Philosophy speaker emphasizes the importance of examining credulity

Credulity and its damaging effects on society and various social institutions were discussed by distinguished philosophy professor Susan Haack at the annual Fritz Marti lecture on April 2.

Dr. Susan Haack, an author and professor at the University of Miami (Fla.) speaks about the importance of credulity at the annual Fritz Marti Lecuture April 2. (Photo by Joseph Lacdan)

Haack, an author and a leading voice in pragmatic philosophy, spoke about the different ways credulity can affect important court decisions, the credibility of universities and the outcomes of political races. Credulity is defined as a person’s tendency to believe in something. Haack argues that if people tend to believe in something too easily it can potentially be harmful.

“Credulity – it’s not just a vice, it’s a menace to society,” said Haack, who teaches in the University of Miami’s Philosophy and Law departments. “A credulous man is a danger to himself. He is easily taken in by con men, liars cheats, self-promoters, misinformed (and) the confused. He is also a danger to society. Why? For one thing, epistemological habits are infectious .. Credulous parents will have credulous children. Close-minded parents will have close-minded children. Credulous professors will have credulous students.”

Haack spoke to a room of about 50 people that included students, faculty, former faculty and alumni. Before the speech, which was hosted by the philosophy department, Haack met and interacted with faculty and students in the Dean’s conference room in Peck Hall.

The Miami professor also discussed a growing trend at American universities. She said administrators no longer take the time to verify the credibility of academic work or whether the work was appropriately funded.

“Our universities no less like our justice system are very important social institutions,” Haack said. “But recent changes in the way they are run are contributing to a steady erosion of academic virtues. I think the problem is, at least in part, is administrators’ increasing reliance on surrogate measures of the quality of academic work. They don’t actually read it. What these surrogate measures do is defer judgement to unknown and often unaccountable third parties.”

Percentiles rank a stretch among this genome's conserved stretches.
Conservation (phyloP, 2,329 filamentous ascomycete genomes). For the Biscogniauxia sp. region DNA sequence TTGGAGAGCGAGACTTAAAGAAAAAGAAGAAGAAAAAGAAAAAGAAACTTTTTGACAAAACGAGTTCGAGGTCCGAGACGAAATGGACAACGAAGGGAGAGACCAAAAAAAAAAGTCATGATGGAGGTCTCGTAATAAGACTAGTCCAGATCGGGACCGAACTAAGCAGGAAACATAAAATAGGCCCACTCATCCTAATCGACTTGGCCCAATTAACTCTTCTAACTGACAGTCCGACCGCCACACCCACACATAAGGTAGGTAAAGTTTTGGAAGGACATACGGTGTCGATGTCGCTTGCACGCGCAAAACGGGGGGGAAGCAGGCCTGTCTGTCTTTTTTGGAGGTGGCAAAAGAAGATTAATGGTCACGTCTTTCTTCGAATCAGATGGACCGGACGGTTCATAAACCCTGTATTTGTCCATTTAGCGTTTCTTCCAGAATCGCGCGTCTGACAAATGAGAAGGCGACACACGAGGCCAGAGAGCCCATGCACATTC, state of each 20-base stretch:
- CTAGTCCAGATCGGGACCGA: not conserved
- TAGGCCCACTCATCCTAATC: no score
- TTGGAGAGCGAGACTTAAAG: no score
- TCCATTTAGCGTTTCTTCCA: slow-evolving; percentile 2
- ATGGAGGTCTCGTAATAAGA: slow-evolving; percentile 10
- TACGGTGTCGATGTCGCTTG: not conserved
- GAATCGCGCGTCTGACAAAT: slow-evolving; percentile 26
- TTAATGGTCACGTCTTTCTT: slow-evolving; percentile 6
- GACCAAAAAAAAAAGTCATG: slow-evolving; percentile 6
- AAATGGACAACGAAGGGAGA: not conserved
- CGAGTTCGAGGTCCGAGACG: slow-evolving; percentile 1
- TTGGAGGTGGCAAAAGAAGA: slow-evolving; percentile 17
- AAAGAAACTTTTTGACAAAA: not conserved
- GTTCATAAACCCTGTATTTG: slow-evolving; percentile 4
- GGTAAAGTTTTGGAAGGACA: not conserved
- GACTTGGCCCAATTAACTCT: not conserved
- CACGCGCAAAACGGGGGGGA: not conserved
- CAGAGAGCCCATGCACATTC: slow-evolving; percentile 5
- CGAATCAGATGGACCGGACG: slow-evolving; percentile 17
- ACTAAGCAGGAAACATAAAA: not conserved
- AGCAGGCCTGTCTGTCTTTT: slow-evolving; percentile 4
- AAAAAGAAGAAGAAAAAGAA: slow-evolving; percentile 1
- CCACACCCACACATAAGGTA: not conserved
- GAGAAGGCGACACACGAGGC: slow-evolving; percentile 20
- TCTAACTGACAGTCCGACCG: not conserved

Haack said that a tendency to be credulous can pave the way for corrupt politicians to take office such as Zimbabwe president Robert Mugabe. Mugabe has been accused of being responsible for the southern African nation’s economic tumble.  Haack also discussed how corruption can affect a jury if they too easily believe the testimony of unreliable eyewitnesses who can get confused.

Haack cited the Innocence Project, a non-profit organization that exonerates wrongfully-convicted innocents by the use of DNA evidence.  She said the leading cause of wrongful convictions was due to conflict created by bad eyewitness testimony. But credulity toward witnesses wasn’t the only reason for wrongful sentences.

Haack said courts tend to believe the testimony of questionable experts such as the late Texas forensic psychiatrist James Grigson. Grigson earned the nickname “Dr. Death” after testifying in 167 capital trials and most of those cases ended in the death penalty. He was expelled from American Psychiatric Association and the Texas Society of Psychiatric Physicians for misconduct.

“Credulous people actually create the market for those con men and cheats,” Haack said. “And the more people that are more easily duped the likelier it is that charismatic but nutty politicians will go to power, the likelier it is that fake cures will sell briskly, the likelier it is that juries will convict on other bases than the evidence. All of these are very bad social consequences.”

Consequences that could possibly be avoided by examining one’s own credulity and by accepting greater moral accountability.

“We normally think that we’re morally responsible for the things that we do,” said SIUE Philosophy chair Judith Crane. “We don’t normally think that you’re normally accountable or responsible for what you believe.”

Crane said that she hopes the philosophy students who attended the speech will benefit from the topics discussed by Haack, a relevant voice in the field. Haack has penned several books, most notably “Evidence and Inquiry” in 1993. The book discussed Haack’s epistemological theory Foundherentism, which is a theory of justification.

“I would like them to learn about this sort of approach to theory of knowledge which starts off thinking about epistemological character,” Crane said. “I want them to see that ethics might be relevant not just to what we do but what we believe. I would like them to see ways in which philosophy has very practical indications for how we live and what we do. And I would like them to see the way a very accomplished philosopher can present her ideas.”

The Fritz Marti lecture began in 1976 to honor the former SIUE philosophy professor of the same name.  Crane said Dr. Marti had a lasting impact on the department.

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